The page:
MIT professor shares his 'favorite new equipment' in his lab and it's seriously great
While childcare challenges facing women in the workplace have come under the spotlight during the pandemic, the issue isn't new. As one of the only nations in the world without guaranteed paid parental leave as well as one without broadly subsidized childcare, parents often have to weigh childcare costs with their earnings and make tough choices between work and family.
In academia, where graduate students are working toward a career but aren't fully into one yet, figuring out how to balance family and studies on a limited income is also a challenge, which is why one MIT professor's photo of an addition to his lab has people cheering.
Troy Littleton, professor of biology at MIT, shared a photo of a portable crib squeezed in between a desk and a cabinet and wrote:
"My favorite new equipment purchase for the lab – a travel crib to go in my office so my graduate student can bring her 9-month old little girl to work when necessary and I get to play with her while her mom gets some work done. Win-win!!"
My favorite new equipment purchase for the lab – a travel crib to go in my office so my graduate student can bring… https://t.co/y67A78h6ei— Troy Littleton (@Troy Littleton) 1620417958.0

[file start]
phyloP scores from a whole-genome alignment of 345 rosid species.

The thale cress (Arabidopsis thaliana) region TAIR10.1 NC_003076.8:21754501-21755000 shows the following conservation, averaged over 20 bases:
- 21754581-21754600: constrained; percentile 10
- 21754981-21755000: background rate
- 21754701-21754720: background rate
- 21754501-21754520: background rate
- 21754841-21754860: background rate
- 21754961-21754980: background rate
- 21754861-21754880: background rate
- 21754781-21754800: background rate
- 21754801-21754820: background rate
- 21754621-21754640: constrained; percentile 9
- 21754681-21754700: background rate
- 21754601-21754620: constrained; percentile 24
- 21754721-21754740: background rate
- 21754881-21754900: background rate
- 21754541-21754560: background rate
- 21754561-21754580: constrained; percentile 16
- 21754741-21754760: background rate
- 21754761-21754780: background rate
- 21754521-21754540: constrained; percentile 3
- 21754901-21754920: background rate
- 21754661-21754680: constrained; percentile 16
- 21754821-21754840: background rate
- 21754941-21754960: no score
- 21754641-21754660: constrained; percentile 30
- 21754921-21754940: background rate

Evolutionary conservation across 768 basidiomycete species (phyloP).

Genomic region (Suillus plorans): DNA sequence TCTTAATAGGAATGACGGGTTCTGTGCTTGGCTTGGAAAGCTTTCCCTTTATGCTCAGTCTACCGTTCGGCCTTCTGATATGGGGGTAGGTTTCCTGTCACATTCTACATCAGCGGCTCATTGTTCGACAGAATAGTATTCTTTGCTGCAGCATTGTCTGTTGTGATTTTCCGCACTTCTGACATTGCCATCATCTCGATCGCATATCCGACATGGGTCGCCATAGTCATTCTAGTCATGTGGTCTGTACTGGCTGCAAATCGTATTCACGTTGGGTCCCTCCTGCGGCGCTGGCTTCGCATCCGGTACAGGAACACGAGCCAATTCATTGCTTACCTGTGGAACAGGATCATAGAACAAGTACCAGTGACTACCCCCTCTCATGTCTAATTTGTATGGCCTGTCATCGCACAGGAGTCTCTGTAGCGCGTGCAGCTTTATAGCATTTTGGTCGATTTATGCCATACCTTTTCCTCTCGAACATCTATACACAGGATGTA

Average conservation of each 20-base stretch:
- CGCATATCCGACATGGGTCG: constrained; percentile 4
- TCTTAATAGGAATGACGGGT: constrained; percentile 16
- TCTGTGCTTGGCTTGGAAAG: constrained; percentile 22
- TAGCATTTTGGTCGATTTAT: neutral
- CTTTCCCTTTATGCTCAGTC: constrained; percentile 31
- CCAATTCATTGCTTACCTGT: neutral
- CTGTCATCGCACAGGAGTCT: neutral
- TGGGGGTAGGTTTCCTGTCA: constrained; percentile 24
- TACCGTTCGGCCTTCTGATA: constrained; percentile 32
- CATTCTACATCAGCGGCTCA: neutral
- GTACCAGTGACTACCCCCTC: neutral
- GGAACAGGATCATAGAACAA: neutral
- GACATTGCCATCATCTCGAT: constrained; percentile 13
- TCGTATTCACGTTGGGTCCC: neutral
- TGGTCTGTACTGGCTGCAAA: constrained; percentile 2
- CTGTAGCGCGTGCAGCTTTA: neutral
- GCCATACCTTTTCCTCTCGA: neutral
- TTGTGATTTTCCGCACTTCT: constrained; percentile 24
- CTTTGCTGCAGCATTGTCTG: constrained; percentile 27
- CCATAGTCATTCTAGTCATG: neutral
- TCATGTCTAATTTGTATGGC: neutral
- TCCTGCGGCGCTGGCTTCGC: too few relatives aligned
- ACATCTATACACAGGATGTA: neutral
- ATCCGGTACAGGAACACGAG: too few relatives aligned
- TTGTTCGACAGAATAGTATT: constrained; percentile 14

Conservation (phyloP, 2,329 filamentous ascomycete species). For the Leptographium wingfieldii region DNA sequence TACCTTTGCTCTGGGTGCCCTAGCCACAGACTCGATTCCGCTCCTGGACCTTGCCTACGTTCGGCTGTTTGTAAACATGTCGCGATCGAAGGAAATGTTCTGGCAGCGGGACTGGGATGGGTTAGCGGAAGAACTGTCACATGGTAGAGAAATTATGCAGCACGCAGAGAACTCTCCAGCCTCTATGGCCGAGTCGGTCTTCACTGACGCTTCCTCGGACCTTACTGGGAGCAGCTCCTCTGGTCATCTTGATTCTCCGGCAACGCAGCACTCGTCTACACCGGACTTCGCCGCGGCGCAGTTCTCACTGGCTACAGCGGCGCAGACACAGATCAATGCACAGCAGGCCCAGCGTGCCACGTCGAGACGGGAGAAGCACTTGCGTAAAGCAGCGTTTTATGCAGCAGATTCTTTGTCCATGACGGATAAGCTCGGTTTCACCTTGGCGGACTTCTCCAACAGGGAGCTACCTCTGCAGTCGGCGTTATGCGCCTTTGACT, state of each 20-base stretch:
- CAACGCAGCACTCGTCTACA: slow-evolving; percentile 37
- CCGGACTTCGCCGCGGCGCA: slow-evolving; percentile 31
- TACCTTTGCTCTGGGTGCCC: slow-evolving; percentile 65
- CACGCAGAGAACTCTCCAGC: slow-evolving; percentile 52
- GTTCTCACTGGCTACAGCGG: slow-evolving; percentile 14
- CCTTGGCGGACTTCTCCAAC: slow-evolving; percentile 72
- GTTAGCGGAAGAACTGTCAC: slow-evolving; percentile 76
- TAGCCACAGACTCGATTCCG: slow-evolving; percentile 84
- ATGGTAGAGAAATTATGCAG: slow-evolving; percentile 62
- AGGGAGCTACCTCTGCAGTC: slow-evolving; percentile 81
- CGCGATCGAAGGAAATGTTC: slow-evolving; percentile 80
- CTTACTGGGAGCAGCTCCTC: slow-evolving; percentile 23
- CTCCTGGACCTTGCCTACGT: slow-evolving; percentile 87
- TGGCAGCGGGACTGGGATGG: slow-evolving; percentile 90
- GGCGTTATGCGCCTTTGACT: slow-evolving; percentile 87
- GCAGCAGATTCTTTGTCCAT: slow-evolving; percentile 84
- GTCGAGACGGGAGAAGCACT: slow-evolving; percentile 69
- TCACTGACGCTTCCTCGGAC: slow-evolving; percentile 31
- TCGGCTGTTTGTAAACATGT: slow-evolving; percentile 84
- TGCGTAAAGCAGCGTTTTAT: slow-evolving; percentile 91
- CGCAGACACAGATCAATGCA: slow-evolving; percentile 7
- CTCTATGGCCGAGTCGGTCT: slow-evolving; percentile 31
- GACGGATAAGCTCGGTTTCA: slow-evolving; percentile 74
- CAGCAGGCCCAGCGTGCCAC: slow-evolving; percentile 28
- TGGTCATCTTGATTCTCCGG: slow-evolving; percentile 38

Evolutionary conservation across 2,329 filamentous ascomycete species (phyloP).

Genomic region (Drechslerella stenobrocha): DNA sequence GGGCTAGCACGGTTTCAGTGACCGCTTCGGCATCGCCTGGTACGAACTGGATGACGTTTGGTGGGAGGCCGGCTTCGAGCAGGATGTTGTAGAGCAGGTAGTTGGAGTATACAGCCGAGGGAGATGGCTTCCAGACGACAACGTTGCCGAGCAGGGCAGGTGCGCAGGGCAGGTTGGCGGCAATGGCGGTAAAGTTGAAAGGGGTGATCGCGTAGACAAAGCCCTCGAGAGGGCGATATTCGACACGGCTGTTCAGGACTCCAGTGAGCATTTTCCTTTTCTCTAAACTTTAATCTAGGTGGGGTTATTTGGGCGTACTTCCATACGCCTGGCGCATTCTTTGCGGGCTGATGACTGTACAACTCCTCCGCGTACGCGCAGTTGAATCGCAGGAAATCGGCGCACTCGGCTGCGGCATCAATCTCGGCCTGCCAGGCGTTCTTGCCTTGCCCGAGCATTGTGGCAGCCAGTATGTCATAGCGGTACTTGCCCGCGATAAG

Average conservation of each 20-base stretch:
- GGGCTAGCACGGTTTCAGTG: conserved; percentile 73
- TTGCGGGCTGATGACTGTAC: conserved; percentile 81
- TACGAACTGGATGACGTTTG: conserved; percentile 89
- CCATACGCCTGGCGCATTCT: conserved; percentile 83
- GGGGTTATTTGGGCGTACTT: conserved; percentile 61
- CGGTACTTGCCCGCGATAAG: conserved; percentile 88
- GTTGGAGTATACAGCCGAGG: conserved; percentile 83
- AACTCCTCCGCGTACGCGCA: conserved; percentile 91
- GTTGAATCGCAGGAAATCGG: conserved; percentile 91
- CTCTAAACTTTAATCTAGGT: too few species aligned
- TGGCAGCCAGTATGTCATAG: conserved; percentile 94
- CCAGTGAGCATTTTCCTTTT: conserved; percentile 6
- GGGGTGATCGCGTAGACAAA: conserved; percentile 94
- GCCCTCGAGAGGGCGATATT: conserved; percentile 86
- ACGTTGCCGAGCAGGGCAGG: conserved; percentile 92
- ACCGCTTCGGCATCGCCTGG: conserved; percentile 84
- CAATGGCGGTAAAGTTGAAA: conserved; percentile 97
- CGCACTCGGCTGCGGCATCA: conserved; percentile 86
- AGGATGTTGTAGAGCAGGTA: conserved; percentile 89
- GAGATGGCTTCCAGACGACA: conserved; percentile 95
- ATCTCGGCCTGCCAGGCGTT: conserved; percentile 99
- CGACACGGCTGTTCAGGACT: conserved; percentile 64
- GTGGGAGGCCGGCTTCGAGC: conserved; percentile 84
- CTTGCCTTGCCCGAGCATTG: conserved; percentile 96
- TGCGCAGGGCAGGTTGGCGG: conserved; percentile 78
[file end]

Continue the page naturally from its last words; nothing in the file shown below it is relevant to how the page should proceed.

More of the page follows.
A flood of comments praising the professor poured in, as people shared how their own professors or bosses had similarly supported them and their children.
The praise reinforced the fact that pursuing a profession and building a family are not mutually exclusive endeavors and that creating ways to help parents—especially mothers, who tend to be the primary caregivers during the earliest years of a child's life—balance both things is a valuable move. While bringing a baby to work wouldn't work under all circumstances, allowing for the option when it can work can make all the difference in the world.
@Dr_Perreault @JTroyLittleton It takes a village to raise a baby!! 💪🏻💪🏻— Jules (@Jules) 1620491280.0
Interestingly, sprinkled throughout the comments of praise were comments of befuddlement from people outside of the U.S. Questions like "Don't you have paid leave when you have a baby?" and "You mean there aren't free childcare facilities on-site?" from Europeans, Australians, etc. brought home the fact that this childcare/career conundrum is largely a uniquely American thing.
@ferruz_noelia @JTroyLittleton You're not an American, are you?? (University-provided daycare at my university cos… https://t.co/HuMUFJBiGL— la.donna.pietra (@la.donna.pietra) 1620494526.0
Like many "feel good" stories of individuals stepping up to fill a hole where a social safety net should be, professor Littleton's post almost seems a bit sad in light of these comments. It would be great if we could structure our systems to be more family-friendly as a matter of policy. At the same time, his offering a way for his student to continue her studies while taking care of her baby illustrates a sense of understanding and compassion our society needs more of.
Thank you, professor Littleton, for serving as an example and opening people's minds to what is possible.
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